- This is the first episode where we see Crichton’s favorite pulse pistol, Winona. The pistol is named after actress Winona Ryder, and was apparently an addition by Browder himself. It was not in the script.
- Although the human eye can be pulled out of its socket, it is not possible for the eye, attached to the optic nerve, to be pulled out as far as is shown with Crichton. Presumably some Nebari or Delvian healing technology must have also been used, otherwise the area around Crichton’s eyes should have been severely bruised.
- According to Claudia Black, ADR engineer Angus Robertson wondered if she had really taken drugs to give such a convincing performance as spaced-out Aeryn.
“A Clockwork Nebari” is basically “Durka Returns” Redux, minus Rygel’s emotional baggage, and then multiplied by one thousand. What I mean by that is that the Nebari as portrayed in “Durka Returns” are like tame pandas compared to the rabid, world-dominating pandas that this episode shows them to be (thanks to Dan for the panda image . . . I tried to think of a better one, but couldn’t, so instead I am stealing it from you). This episode really makes clear what the last one didn’t, that the Nebari are a powerful force in this part of the galaxy. They come off as actually threatening, rather than quaint and delusional. I say this, of course, well aware that we never hear from the Nebari again in the rest of the series, so while an effect of the episode is to make us aware of the potential threat those cheeky little Nebari and their Sexually Transmitted Totalitarianism* pose to the galaxy, the more important and lasting effect is how the episode furthers Chiana as a character, and to a lesser extent, the rest of the crew and the philosophy of the show.
*A distant relative of Sexually Transmitted Crazy-Mouth.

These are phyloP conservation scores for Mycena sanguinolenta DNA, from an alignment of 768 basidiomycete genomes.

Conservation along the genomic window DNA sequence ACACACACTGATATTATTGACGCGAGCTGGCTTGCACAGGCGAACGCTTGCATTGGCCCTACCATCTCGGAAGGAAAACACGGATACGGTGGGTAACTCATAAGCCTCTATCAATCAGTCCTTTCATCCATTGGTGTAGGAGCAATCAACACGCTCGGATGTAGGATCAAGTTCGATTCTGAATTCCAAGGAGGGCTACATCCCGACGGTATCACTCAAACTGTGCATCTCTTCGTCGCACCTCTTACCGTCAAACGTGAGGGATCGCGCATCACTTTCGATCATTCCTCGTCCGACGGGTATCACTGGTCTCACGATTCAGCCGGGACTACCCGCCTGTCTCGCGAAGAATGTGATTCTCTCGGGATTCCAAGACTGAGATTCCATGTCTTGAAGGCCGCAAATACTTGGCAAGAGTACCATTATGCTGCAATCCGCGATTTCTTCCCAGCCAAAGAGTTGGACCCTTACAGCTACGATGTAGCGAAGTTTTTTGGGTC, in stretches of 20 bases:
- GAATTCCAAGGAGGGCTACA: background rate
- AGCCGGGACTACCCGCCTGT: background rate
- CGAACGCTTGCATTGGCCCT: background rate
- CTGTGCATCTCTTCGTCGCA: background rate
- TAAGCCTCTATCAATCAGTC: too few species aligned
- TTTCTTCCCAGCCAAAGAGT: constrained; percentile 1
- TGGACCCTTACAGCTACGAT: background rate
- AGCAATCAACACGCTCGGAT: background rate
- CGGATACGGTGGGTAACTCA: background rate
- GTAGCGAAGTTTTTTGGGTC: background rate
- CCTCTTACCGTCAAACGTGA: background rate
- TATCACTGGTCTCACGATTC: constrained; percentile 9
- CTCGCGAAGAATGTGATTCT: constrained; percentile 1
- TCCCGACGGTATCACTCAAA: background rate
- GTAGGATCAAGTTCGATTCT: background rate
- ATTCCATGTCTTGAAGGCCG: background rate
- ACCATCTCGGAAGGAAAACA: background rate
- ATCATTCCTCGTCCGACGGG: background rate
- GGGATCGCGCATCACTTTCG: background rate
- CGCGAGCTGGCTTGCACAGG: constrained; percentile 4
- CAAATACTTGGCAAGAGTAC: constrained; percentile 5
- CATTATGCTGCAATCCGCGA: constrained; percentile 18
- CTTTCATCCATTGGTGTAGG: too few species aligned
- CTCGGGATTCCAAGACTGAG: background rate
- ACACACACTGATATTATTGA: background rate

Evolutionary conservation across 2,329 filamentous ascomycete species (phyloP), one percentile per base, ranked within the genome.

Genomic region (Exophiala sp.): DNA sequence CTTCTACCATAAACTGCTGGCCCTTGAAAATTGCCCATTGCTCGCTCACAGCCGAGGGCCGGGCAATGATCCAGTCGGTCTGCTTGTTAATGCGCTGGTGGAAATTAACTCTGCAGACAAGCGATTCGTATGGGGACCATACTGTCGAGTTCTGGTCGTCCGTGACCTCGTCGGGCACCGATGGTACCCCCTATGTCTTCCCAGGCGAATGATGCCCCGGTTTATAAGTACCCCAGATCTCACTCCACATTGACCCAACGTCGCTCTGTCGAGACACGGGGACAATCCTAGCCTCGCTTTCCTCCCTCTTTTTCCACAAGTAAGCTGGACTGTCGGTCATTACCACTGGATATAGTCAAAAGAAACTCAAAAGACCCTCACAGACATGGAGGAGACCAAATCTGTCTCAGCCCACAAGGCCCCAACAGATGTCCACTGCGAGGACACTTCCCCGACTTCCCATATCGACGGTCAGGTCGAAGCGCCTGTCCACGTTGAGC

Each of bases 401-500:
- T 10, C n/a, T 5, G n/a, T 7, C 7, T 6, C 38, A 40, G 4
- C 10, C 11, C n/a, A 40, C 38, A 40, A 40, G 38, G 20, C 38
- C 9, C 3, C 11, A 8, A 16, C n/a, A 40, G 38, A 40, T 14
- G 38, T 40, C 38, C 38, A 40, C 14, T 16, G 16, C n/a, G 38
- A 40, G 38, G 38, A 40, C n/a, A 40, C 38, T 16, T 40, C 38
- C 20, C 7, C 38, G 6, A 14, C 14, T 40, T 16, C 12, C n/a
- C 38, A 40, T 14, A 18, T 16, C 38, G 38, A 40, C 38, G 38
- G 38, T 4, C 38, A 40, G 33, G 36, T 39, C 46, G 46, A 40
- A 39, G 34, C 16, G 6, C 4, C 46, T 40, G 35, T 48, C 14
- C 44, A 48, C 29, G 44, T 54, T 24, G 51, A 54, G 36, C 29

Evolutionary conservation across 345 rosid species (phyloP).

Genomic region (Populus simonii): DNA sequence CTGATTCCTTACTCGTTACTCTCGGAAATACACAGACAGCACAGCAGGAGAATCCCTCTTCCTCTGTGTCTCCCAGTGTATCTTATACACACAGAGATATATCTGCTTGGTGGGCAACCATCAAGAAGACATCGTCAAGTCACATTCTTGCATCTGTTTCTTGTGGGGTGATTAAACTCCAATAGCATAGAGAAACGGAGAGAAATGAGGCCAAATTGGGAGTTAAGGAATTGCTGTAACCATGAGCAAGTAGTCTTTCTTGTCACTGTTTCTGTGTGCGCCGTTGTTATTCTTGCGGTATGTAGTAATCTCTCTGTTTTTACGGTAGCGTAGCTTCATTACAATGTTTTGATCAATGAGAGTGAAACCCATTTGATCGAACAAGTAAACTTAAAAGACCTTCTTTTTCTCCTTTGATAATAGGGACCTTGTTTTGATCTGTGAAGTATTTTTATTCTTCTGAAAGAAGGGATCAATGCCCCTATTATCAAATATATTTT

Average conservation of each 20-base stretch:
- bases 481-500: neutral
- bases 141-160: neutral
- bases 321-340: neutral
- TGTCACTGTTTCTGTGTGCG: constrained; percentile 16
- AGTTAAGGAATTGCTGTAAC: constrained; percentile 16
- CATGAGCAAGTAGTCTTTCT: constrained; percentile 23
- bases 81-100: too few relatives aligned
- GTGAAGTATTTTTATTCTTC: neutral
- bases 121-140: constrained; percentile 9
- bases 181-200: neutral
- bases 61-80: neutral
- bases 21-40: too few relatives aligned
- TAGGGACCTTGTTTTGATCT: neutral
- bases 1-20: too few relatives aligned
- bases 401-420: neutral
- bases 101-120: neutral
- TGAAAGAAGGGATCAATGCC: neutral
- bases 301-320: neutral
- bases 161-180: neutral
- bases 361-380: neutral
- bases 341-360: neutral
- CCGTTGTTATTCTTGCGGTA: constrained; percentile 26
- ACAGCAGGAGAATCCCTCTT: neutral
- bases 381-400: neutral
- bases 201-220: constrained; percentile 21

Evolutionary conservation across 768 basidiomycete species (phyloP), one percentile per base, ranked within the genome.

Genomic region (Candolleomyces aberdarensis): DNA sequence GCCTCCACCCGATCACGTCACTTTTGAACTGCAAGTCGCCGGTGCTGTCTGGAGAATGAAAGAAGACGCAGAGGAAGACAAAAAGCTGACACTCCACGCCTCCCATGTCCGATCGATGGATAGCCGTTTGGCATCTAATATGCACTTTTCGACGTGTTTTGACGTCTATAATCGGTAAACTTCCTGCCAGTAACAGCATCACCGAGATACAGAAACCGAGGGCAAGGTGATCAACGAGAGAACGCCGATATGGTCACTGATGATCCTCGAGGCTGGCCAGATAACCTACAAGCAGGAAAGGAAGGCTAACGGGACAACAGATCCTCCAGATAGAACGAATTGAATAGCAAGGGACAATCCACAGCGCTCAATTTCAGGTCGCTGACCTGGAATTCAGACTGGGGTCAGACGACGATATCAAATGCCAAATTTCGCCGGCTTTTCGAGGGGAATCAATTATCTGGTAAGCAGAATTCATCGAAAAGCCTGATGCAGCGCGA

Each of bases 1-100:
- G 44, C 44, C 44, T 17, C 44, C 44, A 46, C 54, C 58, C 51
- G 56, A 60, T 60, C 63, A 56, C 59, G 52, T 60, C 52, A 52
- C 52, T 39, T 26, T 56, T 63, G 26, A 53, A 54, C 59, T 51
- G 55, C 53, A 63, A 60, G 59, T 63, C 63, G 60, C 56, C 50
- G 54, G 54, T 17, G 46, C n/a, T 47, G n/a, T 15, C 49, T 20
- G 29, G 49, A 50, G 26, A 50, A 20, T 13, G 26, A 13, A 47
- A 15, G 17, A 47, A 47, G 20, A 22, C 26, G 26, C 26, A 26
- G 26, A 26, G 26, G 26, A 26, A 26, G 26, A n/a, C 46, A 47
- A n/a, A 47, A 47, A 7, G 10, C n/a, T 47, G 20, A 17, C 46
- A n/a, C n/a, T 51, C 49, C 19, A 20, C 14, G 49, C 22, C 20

Actually, what this episode does with Chiana is threefold. First, on a storytelling level, it provides her with some much needed back-story. Until this point, we’ve known exactly three concrete facts about Chiana’s life pre-Moya: 1) That she had a brother she was close to, 2) That her brother died, and 3) That according to her own people, she is a runaway and and/or a criminal. Of course, we had assumptions about what most of that entailed (sexual promiscuity, theft, refusal to assimilate . . . that kind of thing), but we never had much in the way of specifics. Now that we have those specifics, things are a little clearer. We learn that Nebari Prime secretly manipulated wayward youth into leaving Nebari, while allowing them to believe in the illusion of their own escape, an escape which was, unknown to them, sponsored by the very people and institutions they were attempting to escape from. Chiana and Nerri’s bodies are used as weapons, to spread the contagion that if activated would supposedly subdue a large part of the galaxy and make it ready for Nebari domination. That they are using the transgressive behaviors of their problem citizens is frankly genius, using the very traits they are trying to eliminate in order to eliminate them. Which brings me the second level of Chiana-ness in this episode, which is the unbelievable level of wrongness achieved by taking what’s good about Chiana and what defines her as a person — her freedom, her fluidity, her inability to be bound by convention, and the paradoxical innocence that seems to follow from all of that — and using it to harm the universe. Suddenly, everything Chiana did up until she discovered and freed herself from the contagion becomes contaminated by the malignant motives of those who infected her with it. It’s like she never escaped at all.